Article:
Investigations, wading through information, and escrow in general can be stressful and overwhelming. It's important to know your options, and how you can utilize information to benefit you while in escrow!
A buyer's position is really one of investigation, especially in the beginning of escrow. It's always recommended to do very thorough due diligence - regardless of the information already on file. For example- do your own home inspection. Different inspectors can find different things and there are varying degrees of thoroughness.
However, did you know, that whatever you find out will become a disclosure for the property if you don't move forward? For example, if you find out the roof needs to be replaced and it's in the home inspection- that will have to be disclosed to any new buyer. Even more importantly, if you get a bid for the work, that bid will need to be disclosed. This can be a crucial negotiating point since that information stays with the property, and many times, sellers realize it's in their best interest to see if they can work out an equitable solution with their current escrow.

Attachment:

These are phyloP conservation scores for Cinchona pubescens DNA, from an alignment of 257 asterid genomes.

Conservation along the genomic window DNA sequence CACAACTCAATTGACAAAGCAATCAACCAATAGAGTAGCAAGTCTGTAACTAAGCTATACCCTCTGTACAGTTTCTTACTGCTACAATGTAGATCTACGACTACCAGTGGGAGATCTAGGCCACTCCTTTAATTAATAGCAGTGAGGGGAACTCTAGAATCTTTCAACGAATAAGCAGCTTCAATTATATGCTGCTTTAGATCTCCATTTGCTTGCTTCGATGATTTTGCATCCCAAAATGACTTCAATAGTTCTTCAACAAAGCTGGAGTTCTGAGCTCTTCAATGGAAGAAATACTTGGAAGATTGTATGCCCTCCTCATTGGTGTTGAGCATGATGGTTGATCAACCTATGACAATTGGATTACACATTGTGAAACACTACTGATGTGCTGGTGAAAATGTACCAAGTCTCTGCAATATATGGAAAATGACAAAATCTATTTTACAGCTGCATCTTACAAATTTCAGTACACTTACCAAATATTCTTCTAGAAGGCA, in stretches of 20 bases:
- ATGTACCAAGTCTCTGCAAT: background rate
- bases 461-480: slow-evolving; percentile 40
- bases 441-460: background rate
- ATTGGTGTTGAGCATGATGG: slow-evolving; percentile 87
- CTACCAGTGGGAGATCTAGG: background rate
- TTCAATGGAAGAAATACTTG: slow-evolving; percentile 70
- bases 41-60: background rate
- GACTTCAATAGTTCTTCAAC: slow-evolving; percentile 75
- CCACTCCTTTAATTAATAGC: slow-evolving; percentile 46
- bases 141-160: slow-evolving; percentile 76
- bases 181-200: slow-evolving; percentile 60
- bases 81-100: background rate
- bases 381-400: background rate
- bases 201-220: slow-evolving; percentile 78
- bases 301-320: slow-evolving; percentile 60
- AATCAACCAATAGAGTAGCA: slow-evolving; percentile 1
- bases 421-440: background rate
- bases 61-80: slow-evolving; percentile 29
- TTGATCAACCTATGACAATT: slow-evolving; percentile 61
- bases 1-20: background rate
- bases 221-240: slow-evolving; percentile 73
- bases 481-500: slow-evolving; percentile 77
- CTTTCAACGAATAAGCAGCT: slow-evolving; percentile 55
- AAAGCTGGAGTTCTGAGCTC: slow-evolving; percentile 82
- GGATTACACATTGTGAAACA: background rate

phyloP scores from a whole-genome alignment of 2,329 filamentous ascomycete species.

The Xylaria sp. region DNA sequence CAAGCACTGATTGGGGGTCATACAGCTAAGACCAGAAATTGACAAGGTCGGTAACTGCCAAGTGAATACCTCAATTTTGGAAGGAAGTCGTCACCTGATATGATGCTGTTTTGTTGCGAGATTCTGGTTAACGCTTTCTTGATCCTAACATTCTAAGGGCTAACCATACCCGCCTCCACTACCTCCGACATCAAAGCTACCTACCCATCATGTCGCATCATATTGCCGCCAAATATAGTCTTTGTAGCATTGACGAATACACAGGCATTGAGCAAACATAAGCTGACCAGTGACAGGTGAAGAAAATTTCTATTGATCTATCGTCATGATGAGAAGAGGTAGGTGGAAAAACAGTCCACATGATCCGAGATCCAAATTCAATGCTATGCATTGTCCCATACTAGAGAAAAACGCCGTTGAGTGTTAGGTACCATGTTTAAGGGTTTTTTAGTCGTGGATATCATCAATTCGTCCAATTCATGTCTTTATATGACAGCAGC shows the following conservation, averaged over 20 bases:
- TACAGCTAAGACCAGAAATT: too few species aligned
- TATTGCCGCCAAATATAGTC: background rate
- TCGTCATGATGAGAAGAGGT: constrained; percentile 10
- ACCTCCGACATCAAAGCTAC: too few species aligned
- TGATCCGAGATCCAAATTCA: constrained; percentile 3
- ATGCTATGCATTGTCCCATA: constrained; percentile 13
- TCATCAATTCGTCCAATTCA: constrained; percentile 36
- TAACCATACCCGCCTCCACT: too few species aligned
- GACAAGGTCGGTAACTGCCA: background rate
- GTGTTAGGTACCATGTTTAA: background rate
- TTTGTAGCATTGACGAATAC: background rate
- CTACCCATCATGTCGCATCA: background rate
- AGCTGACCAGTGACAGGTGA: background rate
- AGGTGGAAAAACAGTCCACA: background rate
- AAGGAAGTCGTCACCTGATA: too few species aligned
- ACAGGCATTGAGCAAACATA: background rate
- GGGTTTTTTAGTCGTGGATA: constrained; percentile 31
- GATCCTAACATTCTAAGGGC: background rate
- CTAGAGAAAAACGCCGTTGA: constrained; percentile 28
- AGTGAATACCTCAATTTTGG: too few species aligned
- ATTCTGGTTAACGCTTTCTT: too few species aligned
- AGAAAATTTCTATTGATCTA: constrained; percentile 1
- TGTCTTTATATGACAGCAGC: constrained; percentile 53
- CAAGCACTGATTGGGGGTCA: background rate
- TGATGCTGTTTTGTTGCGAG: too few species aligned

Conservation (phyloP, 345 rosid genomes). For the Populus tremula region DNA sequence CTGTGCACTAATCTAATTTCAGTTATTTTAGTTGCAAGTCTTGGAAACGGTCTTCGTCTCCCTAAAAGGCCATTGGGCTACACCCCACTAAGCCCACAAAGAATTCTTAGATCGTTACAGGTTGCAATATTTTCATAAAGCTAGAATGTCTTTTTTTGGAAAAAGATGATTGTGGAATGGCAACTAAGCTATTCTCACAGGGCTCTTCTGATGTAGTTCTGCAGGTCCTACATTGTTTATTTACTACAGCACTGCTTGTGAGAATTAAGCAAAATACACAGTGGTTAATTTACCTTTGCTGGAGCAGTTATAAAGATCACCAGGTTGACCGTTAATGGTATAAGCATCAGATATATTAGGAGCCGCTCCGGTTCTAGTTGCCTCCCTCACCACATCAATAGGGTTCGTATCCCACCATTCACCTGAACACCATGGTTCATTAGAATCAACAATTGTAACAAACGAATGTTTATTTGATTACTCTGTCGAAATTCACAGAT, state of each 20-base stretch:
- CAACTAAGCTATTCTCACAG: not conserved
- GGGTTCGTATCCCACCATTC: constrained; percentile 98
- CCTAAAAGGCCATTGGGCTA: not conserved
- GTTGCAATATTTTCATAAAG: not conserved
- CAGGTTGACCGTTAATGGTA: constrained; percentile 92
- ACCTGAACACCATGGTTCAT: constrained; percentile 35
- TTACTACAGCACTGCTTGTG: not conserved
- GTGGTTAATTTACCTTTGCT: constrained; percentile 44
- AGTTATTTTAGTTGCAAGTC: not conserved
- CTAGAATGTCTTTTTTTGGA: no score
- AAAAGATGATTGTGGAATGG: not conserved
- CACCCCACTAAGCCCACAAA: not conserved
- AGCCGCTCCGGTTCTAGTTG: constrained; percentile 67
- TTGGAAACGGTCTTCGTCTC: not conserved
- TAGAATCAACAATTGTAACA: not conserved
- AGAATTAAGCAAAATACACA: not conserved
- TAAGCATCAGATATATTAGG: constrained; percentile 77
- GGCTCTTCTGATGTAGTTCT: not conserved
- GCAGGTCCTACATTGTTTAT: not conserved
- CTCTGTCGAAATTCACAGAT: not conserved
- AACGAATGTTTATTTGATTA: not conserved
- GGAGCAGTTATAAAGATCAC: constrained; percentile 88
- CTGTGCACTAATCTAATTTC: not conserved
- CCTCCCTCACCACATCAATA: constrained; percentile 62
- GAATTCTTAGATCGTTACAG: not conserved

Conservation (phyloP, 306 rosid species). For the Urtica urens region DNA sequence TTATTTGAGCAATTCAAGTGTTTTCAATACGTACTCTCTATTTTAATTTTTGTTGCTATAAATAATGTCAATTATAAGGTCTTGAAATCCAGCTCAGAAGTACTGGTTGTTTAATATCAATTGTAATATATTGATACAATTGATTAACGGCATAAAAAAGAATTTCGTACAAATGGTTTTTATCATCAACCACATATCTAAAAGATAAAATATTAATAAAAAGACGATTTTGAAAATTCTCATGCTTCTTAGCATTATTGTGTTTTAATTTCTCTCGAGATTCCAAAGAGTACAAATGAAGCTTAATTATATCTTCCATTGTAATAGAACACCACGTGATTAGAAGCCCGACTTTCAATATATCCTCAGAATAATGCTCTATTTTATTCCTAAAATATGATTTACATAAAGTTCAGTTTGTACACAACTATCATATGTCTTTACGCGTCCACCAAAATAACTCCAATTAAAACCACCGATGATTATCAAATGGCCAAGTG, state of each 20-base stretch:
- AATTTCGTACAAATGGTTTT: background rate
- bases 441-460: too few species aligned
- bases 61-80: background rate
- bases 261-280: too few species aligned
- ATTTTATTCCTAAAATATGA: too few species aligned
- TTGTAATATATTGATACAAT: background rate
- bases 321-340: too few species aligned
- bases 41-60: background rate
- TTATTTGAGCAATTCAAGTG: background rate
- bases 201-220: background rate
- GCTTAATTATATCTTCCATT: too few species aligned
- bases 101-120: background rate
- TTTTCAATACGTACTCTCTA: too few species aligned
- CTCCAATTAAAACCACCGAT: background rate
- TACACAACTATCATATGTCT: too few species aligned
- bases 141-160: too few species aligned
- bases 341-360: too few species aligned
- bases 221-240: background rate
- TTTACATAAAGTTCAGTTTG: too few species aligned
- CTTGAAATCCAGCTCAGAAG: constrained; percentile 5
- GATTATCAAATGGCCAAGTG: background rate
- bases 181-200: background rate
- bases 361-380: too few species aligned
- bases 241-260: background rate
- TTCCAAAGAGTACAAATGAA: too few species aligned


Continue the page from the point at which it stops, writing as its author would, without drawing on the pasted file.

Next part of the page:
The investigation period of escrow, which is typically 17 days (or negotiable in the contract), is meant to protect buyers and make sure there aren't any surprises.
It's important to know that reports and inspections follow the property. Typically there are two negotiation periods: one for the initial contract, and the other is after the buyer completes their investigations and may come asking for work or a credit.
It can be a smart play to get a home inspection and a pest inspection ahead of time, and provide it as a disclosure before an offer is accepted. This can help mitigate surprise or unknown costs, especially on a property that needs work. Sellers can spend anywhere from $500 - $1,000 on these, but it could save them thousands, because typically the minimal cost of a home inspection far outweighs any surprise repairs. Whatever inspections are available before an offer is accepted, the buyer will take into account with their purchase price- which many times is easier to swallow while they are excited rather than finding out while feeling the pressure of escrow.
Either way, it's important to know how and why investigations play such a large roll in escrow and to make sure that you have a knowledgeable advocate on your side.